Maces are a common feature in many Parliaments across the WorldIn Archive
Two ceremonial Maces made of Silver Gilt.
Maces are a common feature in many Parliaments across the World, especially in Countries previously controlled by the Imperial Government and represent the Authority of the Sovereign.
The former House of Commons of Northern Ireland and Senate of Northern Ireland each had a Silver Mace, as pictured here.
The two silver Maces of the old Northern Ireland Parliament were specifically commissioned for the new Parliament and bear the Red Hand of Ulster motif. They are identical, and are each 110cms long, tip to tip.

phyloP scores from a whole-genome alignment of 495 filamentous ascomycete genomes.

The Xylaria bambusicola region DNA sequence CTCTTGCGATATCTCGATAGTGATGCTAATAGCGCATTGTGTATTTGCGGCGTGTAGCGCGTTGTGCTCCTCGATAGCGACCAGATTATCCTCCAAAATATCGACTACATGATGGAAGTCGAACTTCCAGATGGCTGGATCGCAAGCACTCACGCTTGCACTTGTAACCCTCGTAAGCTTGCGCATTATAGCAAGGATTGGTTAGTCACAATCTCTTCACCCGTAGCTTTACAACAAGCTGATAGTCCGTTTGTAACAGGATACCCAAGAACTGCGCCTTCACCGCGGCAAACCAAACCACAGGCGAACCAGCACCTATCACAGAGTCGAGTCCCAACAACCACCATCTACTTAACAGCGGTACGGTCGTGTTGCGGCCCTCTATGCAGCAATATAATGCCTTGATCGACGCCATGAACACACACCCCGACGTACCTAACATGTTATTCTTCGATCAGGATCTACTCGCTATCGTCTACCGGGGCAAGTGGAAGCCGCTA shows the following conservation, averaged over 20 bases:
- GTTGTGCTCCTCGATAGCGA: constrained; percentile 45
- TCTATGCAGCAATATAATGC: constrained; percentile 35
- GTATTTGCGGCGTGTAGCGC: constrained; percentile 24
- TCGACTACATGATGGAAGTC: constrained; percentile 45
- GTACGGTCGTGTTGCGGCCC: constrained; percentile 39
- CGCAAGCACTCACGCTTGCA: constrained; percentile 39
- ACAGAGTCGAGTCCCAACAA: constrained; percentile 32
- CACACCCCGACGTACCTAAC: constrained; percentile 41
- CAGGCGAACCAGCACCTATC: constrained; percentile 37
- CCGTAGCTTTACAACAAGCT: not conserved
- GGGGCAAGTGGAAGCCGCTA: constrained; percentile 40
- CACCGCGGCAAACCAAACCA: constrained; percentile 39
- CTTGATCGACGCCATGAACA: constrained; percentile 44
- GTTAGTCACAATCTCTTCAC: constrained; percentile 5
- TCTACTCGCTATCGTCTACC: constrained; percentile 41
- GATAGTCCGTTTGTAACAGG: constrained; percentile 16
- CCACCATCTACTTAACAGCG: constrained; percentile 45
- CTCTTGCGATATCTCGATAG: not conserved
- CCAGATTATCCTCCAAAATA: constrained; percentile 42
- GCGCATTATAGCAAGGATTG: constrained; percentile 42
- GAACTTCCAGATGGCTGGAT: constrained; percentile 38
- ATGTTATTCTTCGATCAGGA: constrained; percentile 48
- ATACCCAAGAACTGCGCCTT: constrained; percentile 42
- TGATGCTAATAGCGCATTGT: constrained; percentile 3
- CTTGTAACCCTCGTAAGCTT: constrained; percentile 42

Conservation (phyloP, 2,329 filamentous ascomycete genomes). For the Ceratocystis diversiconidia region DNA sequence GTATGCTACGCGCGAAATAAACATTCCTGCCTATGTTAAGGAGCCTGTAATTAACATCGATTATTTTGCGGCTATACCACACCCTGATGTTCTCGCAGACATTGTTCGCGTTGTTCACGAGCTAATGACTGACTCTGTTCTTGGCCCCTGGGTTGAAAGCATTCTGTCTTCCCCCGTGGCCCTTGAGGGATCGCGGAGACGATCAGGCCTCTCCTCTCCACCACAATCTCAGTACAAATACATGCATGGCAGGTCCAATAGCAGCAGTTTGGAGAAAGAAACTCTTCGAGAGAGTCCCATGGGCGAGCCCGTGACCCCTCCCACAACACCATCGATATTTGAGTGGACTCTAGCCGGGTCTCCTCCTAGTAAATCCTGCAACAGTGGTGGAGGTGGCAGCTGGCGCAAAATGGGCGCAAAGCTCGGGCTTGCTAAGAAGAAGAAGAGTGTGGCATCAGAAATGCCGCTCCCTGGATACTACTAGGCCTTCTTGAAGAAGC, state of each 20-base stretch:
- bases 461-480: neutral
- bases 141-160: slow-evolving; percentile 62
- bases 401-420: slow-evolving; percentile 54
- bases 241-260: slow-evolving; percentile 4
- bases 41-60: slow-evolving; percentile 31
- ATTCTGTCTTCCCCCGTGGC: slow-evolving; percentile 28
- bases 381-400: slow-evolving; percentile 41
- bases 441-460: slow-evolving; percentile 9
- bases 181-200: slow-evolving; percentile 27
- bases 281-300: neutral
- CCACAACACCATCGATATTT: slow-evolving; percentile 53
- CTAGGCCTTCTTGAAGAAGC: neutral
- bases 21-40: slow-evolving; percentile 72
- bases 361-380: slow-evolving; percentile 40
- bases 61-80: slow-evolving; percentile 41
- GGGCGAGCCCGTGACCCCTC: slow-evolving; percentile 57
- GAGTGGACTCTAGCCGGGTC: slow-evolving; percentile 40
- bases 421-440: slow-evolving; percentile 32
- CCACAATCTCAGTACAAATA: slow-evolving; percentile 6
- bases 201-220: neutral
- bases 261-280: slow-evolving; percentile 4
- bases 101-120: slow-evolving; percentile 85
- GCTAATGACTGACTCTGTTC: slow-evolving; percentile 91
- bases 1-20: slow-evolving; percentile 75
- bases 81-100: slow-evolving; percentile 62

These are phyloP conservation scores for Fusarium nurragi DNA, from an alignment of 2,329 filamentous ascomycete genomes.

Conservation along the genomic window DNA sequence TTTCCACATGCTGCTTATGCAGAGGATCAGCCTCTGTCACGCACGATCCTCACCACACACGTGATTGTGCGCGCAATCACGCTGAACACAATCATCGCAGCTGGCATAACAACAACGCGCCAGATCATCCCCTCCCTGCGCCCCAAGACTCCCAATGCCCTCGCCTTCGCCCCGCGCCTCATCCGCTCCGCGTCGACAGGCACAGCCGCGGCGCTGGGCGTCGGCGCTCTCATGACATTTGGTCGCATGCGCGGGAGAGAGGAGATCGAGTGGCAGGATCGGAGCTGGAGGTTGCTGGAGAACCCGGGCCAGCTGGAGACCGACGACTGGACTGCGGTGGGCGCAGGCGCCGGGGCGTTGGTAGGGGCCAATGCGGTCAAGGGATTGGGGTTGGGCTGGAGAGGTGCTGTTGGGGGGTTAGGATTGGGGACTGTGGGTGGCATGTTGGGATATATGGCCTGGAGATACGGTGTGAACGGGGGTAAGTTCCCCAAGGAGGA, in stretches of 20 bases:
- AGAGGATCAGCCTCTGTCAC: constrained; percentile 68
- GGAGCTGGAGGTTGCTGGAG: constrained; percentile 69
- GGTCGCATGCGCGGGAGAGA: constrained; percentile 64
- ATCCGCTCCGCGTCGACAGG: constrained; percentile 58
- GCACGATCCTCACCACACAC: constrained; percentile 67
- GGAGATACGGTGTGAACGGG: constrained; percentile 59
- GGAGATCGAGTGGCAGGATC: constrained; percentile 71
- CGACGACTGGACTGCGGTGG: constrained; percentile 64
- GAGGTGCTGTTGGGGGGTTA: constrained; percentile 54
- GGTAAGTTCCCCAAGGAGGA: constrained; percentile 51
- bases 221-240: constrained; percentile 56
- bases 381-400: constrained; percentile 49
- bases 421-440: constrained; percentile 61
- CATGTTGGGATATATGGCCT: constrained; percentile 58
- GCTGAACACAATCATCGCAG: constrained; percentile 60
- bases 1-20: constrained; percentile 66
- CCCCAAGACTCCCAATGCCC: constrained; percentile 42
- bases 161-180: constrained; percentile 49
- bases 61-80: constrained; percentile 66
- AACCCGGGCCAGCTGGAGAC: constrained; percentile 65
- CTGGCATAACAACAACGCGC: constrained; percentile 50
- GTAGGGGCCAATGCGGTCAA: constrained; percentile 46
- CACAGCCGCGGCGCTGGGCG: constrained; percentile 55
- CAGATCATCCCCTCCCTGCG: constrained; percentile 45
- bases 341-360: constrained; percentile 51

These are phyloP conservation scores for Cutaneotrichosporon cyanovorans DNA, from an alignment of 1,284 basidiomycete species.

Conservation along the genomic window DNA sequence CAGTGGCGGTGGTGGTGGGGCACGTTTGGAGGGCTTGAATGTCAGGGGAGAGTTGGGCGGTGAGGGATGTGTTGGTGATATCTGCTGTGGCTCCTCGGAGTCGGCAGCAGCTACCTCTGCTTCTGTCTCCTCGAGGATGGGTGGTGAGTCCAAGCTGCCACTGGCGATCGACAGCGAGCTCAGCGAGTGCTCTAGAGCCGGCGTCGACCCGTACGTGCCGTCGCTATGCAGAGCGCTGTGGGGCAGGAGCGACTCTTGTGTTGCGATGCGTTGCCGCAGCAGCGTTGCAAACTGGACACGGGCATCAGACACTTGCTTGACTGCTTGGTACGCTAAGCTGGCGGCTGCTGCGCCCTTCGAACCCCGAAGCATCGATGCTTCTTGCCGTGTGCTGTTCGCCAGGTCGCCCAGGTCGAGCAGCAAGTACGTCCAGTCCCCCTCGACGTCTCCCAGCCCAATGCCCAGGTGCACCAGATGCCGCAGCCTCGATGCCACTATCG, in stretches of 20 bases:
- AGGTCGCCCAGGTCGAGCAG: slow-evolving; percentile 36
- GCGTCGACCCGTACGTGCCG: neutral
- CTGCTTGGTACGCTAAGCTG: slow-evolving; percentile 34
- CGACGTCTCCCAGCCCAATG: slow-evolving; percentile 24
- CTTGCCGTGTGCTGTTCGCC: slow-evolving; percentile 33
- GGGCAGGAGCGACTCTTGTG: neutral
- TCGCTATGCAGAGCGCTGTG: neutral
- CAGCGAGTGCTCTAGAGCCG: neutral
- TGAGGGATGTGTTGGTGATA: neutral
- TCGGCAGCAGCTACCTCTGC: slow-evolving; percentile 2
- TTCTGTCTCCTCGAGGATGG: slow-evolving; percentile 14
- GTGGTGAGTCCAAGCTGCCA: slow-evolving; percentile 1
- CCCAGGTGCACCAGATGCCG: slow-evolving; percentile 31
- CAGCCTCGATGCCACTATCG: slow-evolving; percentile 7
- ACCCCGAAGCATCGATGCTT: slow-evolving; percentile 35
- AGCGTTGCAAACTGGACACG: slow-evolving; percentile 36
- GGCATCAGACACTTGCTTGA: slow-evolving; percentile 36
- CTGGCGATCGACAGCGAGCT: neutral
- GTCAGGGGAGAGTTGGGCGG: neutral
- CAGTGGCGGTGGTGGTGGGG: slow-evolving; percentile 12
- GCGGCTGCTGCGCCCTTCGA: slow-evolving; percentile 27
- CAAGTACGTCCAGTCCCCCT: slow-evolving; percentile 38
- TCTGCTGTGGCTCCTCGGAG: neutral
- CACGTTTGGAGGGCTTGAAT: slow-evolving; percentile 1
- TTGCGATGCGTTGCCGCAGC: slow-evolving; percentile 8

Back in 1932, in protest at a ruling by the Speaker, Labour MP Jack Beattie hurled the Mace along the Chamber floor. Mr Beattie was later asked to withdraw.
More recently, in June 1986, the day the failed ‘Prior’ Assembly was to be officially closed, Police were called when Ivan Foster, aided by supporters, seized the Mace in an attempt to prevent the official ceremonial closure taking place.
The current Northern Ireland Assembly does not currently use a ceremonial Mace.
These Maces, from the first Northern Ireland Parliament, are currently held in Storage by the Northern Ireland Assembly and are not currently on Public Display.
Owned by The Northern Ireland Assembly. Image reproduced with the permission of the Northern Ireland Assembly.